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Experimental study on active noise and active vibration control for a passenger car using novel piezoelectric engine mounts and electrodynamic inertial mass actuators

: Kraus, Roman; Millitzer, Jonathan; Hansmann, J.; Wolter, Stefan; Jackel, Marco

25th International Conference on Adaptive Structures and Technologies, ICAST 2014 : The Hague, The Netherlands, 6 - 8 October 2014
Red Hook, NY: Curran, 2015
ISBN: 978-1-63439-808-4
International Conference on Adaptive Structures and Technologies (ICAST) <25, 2014, The Hague>
Fraunhofer LBF ()
noise; Adaptronik; Mechatronik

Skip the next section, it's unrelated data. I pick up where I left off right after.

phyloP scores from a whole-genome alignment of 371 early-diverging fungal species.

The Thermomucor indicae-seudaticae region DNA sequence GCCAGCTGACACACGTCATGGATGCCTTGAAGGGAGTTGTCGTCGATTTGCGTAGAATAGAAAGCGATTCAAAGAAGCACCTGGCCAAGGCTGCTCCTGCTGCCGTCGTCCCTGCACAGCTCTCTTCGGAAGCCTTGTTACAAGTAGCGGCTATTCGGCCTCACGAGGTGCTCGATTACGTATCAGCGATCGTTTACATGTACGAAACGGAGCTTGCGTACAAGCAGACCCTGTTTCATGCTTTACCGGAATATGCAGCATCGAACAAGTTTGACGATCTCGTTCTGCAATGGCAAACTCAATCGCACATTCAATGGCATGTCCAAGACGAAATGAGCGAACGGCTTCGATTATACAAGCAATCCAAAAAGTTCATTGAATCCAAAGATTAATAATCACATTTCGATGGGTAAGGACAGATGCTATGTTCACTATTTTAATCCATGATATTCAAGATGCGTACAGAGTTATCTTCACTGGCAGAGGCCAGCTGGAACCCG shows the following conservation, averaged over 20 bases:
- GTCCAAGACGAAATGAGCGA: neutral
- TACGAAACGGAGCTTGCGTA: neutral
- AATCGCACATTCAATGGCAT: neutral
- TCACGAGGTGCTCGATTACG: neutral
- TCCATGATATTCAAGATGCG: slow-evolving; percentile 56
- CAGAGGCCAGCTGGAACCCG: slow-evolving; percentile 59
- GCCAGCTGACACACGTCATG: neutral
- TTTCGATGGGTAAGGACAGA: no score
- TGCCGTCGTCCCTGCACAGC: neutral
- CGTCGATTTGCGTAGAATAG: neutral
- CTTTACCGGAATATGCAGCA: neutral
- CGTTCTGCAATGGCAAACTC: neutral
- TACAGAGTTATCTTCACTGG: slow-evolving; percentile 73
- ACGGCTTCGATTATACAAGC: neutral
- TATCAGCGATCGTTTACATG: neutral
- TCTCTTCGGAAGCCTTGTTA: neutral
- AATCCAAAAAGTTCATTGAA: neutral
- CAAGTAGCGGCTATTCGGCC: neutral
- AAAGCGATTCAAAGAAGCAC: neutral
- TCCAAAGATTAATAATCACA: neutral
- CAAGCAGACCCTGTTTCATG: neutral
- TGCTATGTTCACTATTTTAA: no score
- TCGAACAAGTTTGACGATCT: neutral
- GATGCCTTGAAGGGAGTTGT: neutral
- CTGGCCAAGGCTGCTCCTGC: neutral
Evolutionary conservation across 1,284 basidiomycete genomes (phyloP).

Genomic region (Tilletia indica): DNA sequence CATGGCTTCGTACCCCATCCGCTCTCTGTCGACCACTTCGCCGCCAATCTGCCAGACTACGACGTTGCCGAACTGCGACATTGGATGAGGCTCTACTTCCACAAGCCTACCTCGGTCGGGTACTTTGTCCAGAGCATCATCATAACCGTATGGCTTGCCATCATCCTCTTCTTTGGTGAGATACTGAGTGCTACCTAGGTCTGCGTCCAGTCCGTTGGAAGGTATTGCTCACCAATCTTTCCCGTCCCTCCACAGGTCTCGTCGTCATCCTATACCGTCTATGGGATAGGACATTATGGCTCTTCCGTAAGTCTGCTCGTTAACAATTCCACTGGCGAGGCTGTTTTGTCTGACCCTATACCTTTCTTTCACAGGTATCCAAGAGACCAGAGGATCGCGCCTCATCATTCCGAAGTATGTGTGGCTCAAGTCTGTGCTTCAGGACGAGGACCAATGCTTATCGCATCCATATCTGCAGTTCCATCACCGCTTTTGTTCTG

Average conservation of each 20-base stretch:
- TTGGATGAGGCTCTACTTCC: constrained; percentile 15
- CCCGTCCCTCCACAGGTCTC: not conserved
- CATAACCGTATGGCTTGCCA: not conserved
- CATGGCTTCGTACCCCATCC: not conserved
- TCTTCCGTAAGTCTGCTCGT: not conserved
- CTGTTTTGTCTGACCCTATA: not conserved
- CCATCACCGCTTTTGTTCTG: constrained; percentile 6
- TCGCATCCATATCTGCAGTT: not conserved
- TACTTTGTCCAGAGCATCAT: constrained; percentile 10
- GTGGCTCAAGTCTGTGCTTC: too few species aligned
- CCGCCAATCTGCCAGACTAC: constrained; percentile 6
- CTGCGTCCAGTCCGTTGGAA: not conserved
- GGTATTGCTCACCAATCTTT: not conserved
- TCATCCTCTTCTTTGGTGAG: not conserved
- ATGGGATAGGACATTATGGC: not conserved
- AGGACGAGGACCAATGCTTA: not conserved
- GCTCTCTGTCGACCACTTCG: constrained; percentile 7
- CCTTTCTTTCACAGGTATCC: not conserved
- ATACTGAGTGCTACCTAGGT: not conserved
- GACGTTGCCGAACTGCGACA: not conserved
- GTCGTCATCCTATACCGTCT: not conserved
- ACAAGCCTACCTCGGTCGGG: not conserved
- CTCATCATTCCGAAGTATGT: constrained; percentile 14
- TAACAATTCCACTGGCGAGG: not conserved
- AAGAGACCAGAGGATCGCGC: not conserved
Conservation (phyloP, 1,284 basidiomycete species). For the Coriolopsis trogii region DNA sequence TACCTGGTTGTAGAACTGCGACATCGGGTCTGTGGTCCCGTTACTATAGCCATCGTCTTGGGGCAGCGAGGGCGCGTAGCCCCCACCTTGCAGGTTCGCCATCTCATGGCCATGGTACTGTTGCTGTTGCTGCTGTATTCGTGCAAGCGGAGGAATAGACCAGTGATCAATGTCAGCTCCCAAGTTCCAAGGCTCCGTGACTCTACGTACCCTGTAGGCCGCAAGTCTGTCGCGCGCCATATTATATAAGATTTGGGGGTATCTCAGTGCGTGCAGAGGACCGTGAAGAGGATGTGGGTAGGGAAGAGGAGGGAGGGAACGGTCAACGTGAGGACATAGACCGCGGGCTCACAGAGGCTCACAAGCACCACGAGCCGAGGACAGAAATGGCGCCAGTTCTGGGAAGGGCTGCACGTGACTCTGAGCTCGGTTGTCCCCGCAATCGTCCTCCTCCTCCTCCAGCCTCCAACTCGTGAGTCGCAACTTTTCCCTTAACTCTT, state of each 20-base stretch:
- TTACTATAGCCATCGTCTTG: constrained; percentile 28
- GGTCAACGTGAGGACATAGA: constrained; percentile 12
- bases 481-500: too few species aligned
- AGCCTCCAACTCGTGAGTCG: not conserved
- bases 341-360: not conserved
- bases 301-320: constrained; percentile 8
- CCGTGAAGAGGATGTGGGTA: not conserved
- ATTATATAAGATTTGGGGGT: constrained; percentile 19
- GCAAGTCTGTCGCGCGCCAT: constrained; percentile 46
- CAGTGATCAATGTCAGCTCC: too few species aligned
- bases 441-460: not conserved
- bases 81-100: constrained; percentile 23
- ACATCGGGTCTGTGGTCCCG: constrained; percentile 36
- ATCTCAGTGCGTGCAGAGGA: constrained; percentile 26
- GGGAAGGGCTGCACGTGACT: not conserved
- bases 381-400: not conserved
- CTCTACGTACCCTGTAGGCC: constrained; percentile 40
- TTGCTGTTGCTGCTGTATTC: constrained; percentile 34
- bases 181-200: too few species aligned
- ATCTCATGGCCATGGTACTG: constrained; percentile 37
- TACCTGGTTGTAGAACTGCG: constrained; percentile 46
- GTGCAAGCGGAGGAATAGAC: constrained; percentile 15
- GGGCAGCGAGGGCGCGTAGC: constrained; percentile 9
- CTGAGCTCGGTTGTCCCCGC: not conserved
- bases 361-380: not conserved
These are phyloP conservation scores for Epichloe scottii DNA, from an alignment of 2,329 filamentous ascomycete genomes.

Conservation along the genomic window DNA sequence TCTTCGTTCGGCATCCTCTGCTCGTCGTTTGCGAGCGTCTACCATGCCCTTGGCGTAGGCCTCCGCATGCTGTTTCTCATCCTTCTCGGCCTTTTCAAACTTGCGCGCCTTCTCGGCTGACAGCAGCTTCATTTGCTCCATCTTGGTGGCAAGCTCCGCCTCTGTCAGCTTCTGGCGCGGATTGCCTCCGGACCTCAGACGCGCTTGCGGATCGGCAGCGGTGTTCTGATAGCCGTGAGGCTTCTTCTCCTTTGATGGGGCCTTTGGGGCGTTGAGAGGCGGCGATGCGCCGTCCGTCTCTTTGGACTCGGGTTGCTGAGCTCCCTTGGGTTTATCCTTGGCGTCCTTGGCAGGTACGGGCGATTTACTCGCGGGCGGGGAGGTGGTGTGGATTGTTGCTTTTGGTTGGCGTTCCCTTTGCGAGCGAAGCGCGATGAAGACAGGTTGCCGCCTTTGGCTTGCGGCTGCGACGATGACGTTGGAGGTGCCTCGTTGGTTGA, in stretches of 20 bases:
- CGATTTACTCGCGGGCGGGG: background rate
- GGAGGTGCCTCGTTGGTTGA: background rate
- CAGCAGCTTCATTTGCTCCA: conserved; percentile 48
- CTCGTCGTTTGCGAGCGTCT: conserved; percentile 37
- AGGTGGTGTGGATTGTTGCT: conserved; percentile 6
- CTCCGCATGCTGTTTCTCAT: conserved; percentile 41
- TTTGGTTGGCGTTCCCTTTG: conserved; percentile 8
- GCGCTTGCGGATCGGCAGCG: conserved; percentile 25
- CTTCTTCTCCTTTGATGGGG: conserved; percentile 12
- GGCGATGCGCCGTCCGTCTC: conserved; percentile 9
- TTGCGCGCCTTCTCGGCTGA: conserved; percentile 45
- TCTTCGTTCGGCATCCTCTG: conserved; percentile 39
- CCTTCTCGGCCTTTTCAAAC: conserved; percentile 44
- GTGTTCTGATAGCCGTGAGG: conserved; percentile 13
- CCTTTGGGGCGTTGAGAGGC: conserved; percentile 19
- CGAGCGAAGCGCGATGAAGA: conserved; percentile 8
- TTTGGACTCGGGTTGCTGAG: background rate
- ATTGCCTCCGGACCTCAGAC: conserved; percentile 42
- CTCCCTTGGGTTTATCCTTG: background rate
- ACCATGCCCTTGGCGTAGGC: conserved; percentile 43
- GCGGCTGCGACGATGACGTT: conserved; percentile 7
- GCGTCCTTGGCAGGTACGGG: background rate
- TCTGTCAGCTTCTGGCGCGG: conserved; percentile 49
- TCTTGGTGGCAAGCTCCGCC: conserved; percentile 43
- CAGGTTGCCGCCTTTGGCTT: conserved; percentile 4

Active noise control (ANC) is an efficient technique to reduce noise of passenger cars using a cancelling anti-noise waveform, which is introduced by additional secondary sources. In the same way, engine caused vibrations which are transferred from the mounts and the adjacent structures. This results in reduced driving comfort and can be enhanced either by active vibration control (AVC) or active noise control (ANC) strategies. To show the potential of AVC, a medium-class passenger car is equipped with an active engine mount featuring a piezoelectric actuator and three additional inertial mass actuators (IMAs) located at the mounting positions of the combustion engine. The active engine mount as well as the inertial mass actuators are used to compensate engine induced vibrations close to the source. Besides the AVC system, a loudspeaker based ANC concept for reduction of interior vehicle noise is investigated. Here, the conventional loudspeaker system is extended by a subwoofer mounted in the trunk. Due to the fact that the distortion is mainly correlated to the rotational speed of the engine, both concepts use a feedforward control algorithm in an adapted topology for the compensation of harmonic disturbances. The integration of both measures in a single test vehicle enables a comparison of different active concepts for the improvement of noise, vibration and harshness (NVH) under real driving conditions and an investigation of different strategies for the development and system integration of active NVH components. Experimental results for vehicle road tests of the AVC concept and the ANC concept are discussed in a comparative analysis. Key aspects of this experimental study are vibration reduction at the engines' mounting positions and vehicle interior noise reduction. Based on these results an evaluation of the achievable benefit is carried out for both concepts.